Yemeni politicians say UN peace talks between exiled government, rebels indefinitely postponed



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Smoke rises after a Saudi-led airstrike targeted a military base in Sanaa, Yemen, Sunday, May 24, 2015. Fighting raged on in Yemen on Sunday, with airstrikes by the Saudi-led coalition hitting rebel targets in multiple cities, including the capital, while street battles in the city of Taiz killed several civilians. (Photo/Shohdi Alsofi)


People carry the body of a man who was killed during clashes between tribal fighters loyal to the exiled President Abed Rabbo Mansour Hadi and Shiite rebels known as Houthis in the western city of Taiz, Yemen, Sunday, May 24, 2015. Security officials said fighting is raging on in Yemen, with airstrikes by the Saudi-led coalition hitting Shiite rebel targets in multiple cities, including the capital, Sanaa, while street battles in Taiz have killed several civilians. (AP Photo/Abdulnasser Alseddik)


SANAA, Yemen — A United Nations-sponsored peace conference that was to take place at the end of the month has been indefinitely postponed, senior Yemeni politicians said.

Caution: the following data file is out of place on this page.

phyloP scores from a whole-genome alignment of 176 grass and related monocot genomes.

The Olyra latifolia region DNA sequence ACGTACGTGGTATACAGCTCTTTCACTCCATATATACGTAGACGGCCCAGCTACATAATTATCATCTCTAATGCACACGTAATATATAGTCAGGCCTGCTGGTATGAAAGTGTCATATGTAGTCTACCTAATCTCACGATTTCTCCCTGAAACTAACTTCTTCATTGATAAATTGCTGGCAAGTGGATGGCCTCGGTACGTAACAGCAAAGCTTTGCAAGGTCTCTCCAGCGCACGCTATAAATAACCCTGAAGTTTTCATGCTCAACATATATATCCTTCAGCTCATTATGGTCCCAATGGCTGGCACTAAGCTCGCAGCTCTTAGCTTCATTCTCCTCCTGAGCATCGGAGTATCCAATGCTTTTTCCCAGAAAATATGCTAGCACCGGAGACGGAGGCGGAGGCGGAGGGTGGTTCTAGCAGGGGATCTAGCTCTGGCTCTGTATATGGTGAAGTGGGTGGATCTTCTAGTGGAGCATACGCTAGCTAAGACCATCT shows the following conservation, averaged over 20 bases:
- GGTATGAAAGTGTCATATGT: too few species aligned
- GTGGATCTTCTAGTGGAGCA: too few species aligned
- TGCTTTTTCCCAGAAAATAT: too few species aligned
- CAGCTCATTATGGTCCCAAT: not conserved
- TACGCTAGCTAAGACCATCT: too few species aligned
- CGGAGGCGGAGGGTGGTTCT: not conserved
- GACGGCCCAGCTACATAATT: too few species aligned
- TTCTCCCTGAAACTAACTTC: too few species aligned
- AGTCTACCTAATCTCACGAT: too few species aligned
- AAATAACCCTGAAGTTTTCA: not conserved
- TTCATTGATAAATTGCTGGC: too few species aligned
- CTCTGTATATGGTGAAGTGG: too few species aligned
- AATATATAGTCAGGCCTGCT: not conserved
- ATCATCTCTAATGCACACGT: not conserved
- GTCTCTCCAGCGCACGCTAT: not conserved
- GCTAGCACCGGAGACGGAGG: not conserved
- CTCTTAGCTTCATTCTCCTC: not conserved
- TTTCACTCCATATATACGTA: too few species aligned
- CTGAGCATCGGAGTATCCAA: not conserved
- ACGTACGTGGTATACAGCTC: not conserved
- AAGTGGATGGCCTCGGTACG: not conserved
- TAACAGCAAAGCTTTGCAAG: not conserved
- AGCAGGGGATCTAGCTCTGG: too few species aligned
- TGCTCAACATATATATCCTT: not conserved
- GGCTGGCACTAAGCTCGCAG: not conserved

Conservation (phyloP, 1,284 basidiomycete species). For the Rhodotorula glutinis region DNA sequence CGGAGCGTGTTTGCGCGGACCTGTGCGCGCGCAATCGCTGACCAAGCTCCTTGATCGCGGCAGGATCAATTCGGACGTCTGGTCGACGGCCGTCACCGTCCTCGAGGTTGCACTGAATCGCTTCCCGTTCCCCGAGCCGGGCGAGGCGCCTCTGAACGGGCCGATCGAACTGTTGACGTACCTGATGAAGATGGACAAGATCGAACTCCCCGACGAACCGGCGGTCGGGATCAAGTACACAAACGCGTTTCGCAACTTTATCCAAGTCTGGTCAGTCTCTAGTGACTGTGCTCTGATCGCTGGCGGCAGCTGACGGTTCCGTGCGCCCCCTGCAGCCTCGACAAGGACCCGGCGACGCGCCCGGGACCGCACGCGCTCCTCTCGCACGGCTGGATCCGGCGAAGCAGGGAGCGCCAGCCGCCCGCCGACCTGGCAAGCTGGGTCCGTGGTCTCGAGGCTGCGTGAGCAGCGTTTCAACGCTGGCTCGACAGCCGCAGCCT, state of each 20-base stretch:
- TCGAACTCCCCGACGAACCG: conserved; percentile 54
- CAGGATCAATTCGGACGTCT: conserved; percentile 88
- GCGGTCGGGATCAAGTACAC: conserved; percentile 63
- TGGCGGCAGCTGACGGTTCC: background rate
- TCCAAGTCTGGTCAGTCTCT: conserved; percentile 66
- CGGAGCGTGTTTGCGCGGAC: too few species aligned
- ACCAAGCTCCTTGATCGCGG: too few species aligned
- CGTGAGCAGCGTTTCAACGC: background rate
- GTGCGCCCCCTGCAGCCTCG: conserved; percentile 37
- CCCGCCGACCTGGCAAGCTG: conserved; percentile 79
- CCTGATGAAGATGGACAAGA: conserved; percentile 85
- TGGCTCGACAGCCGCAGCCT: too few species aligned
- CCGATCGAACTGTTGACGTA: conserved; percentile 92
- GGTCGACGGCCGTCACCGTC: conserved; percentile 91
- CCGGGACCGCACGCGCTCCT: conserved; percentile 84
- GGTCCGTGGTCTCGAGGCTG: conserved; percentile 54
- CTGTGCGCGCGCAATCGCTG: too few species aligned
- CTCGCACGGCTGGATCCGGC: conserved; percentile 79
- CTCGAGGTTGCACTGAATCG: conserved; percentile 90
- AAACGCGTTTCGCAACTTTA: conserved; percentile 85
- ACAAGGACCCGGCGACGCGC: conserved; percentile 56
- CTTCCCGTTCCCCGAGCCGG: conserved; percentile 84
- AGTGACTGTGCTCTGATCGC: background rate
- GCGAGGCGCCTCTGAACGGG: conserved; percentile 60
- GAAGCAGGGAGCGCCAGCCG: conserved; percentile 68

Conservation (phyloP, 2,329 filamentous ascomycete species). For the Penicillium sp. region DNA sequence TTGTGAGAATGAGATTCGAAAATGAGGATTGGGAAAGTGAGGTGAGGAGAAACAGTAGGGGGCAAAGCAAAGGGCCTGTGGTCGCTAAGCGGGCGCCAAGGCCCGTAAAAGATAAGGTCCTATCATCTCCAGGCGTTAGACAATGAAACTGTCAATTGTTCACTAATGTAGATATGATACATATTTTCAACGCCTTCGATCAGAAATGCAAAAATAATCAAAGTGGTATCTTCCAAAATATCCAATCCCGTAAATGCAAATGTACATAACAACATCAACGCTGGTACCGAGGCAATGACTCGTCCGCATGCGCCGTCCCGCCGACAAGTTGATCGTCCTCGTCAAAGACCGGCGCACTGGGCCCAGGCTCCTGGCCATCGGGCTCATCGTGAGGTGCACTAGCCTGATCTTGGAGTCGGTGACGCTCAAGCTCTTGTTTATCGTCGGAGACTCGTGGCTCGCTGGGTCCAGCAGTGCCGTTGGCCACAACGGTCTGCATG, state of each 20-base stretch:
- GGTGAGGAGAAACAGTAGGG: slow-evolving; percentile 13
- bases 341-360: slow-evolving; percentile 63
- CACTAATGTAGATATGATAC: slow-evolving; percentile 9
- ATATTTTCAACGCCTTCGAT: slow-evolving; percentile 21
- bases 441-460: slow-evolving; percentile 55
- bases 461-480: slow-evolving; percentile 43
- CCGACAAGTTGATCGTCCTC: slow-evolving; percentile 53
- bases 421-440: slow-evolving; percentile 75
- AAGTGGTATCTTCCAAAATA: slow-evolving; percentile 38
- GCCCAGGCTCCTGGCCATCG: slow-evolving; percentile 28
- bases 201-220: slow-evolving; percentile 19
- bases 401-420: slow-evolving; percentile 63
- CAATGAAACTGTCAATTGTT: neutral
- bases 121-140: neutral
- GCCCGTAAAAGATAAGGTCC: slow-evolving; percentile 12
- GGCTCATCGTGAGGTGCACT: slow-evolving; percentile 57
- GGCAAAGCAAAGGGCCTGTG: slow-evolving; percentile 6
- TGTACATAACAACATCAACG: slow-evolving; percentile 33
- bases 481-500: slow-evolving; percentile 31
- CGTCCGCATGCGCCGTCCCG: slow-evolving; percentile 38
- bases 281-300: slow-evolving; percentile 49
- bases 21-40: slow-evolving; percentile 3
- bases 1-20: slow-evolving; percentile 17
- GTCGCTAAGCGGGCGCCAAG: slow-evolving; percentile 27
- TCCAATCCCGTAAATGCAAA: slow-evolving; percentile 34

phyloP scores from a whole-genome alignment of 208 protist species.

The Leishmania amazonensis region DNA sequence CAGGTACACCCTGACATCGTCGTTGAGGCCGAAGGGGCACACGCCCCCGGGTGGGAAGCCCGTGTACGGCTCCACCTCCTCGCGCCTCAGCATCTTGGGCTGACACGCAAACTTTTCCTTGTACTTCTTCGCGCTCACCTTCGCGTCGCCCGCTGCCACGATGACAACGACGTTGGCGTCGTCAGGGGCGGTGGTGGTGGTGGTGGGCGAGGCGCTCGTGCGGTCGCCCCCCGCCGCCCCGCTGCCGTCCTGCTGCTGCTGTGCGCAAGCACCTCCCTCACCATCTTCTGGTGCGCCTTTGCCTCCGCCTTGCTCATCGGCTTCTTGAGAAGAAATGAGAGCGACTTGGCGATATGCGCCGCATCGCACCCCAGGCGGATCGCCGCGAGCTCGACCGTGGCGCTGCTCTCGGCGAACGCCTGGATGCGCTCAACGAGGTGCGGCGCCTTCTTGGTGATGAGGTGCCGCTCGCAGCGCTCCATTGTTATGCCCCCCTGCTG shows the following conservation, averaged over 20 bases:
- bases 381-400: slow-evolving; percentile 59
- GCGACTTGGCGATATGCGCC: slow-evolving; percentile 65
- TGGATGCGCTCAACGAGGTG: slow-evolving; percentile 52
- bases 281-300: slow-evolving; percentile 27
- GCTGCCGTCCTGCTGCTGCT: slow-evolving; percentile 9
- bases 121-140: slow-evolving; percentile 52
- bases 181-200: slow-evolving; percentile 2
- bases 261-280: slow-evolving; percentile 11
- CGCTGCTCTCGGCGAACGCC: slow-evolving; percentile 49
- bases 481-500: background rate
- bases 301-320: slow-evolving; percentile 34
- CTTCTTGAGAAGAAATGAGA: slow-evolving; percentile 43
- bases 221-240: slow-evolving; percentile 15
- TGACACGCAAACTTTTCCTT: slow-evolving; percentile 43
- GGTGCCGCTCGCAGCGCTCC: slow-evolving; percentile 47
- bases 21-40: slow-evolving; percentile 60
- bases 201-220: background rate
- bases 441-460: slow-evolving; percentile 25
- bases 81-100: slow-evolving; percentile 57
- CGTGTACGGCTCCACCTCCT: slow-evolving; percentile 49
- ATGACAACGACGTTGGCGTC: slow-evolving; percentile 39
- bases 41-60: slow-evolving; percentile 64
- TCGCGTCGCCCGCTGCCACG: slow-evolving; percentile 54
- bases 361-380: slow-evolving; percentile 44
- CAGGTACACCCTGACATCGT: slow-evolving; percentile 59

The latest setback came as jets from the Saudi-led coalition on Monday pounded Shiite rebel positions in the capital and across the country.

The talks were to take place in Geneva on May 28 and aimed at a political settlement to end the armed conflict between Shiite rebels known as Houthis and the internationally recognized government now exiled in Saudi Arabia.

Three officials from the Houthi, socialist and unionist parties said late Sunday they were notified the talks had been postponed and that no new date had been set.

All the officials spoke on condition of anonymity because they were not authorized to speak to journalists

Houthis backed the talks and said they would participate, but exiled Yemeni President Abed Rabbo Mansour Hadi had demanded they first withdraw from cities they seized before being allowed to participate.

Houthi rebel leader Abdul-Malek al-Houthi had described talks as the only solution to the war. He boycotted an earlier conference hosted By Saudi Arabia demanding that peace negotiations be held in a neutral country.

There have been no peace talks since Saudi-led airstrikes began March 26, while fighting on the ground has pitted Hadi's forces against the Houthis and military units loyal to ousted President Ali Abdullah Saleh.

Warplanes fired missiles overnight at several army camps and weapon depots in Sanaa, the capital, in the northern Houthi stronghold of Saada and in the southern city of Aden. The airstrikes came a day after some of the heaviest bombardment carried out by the Saudi-led coalition in Sanaa.

The U.N. estimates that at least 1,037 civilians, including 130 women and 234 children, have been killed between March 26 and May 20. The cities of Saada and Aden have endured the most extensive damage to their infrastructure.

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